1. Acquaintance – Becoming acquainted depends on previous relationships, physical proximity, first impressions, and a variety of other factors. If two people begin to like each other, continued interactions may lead to the next stage, but acquaintance can continue indefinitely.
  2. Buildup – During this stage, people begin to trust and care about each other. The need for intimacy, compatibility and such filtering agents as common background and goals will influence whether or not interaction continues.
  3. Continuation – This stage follows a mutual commitment to a long term friendship, romantic relationship, or marriage. It is generally a long, relative stable period. Nevertheless, continued growth and development will occur during this time. Mutual trust is important for sustaining the relationship.
  4. Deterioration – Not all relationships deteriorate, but those that do, tend to show signs of trouble. Boredom, resentment, and dissatisfaction may occur, and individuals may communicate less and avoid self-disclosure. Loss of trust and betrayals may take place as the downward spiral continues, eventually ending the relationship. (Alternately, the participants may find some way to resolve the problems and reestablish trust.)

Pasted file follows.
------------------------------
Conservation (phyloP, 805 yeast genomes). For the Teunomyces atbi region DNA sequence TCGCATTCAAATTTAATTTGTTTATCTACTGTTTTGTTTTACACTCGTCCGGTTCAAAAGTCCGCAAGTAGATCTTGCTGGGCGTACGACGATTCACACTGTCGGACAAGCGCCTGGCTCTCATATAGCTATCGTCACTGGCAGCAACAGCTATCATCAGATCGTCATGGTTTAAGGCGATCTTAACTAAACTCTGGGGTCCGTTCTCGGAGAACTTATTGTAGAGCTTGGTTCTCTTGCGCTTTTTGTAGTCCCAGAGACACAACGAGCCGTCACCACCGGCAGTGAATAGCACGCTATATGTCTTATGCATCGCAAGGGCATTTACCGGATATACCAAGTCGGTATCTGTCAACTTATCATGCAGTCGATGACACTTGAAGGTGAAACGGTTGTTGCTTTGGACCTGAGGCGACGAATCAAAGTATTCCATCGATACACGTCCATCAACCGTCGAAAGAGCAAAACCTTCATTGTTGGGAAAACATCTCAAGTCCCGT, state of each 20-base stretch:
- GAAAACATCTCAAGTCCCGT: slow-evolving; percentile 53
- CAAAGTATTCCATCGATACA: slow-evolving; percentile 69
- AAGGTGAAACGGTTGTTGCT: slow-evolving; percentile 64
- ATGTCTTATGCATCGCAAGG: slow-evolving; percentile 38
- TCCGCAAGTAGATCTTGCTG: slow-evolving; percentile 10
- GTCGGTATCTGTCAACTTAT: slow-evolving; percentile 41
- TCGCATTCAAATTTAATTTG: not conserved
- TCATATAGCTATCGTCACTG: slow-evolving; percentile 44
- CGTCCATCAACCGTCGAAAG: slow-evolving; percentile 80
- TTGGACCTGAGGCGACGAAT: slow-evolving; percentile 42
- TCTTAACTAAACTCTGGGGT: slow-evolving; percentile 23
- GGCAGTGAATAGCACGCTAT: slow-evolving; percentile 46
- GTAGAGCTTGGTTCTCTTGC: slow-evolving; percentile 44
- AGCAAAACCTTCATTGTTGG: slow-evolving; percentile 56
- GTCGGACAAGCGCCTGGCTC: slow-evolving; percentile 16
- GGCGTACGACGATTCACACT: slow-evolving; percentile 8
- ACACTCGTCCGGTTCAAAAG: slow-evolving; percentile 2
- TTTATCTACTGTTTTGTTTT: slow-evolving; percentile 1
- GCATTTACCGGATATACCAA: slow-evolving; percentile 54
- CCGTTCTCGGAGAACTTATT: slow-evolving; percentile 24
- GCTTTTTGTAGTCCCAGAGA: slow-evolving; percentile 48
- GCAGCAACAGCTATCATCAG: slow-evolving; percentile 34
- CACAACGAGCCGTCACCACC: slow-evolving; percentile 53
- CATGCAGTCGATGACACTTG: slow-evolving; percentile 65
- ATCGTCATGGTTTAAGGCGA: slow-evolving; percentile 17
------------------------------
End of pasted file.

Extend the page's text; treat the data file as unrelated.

5. Termination – The final stage marks the end of the relationship, either by death in the case of a healthy relationship, or by separation.

Friendships may involve some degree of transitivity. In other words, a person may become a friend of an existing friend's friend. However, if two people have a sexual relationship with the same person, they may become competitors rather than friends. Accordingly, sexual behavior with the sexual partner of a friend may damage the friendship (see love triangle). Sexual activities between two friends tend to alter that relationship, either by "taking it to the next level" or by severing it. Sexual partners may also be classified as friends and the sexual relationship may either enhance or depreciate the friendship.

Legal sanction reinforces and regularizes marriages and civil unions as perceived "respectable" building-blocks of society. In the United States of America, for example, the de-criminalization of homosexual sexual relations in the Supreme Court decision, Lawrence v. Texas (2003) facilitated the mainstreaming of gay long-term relationships, and broached the possibility of the legalization of same-sex marriages in that country.

Flourishing relationships

Positive psychologists use the term "flourishing relationships" to describe interpersonal relationships that are not merely happy, but instead characterized by intimacy, growth, and resilience.[3] Flourishing relationships also allow a dynamic balance between focus on the intimate relationships and focus on other social relationships.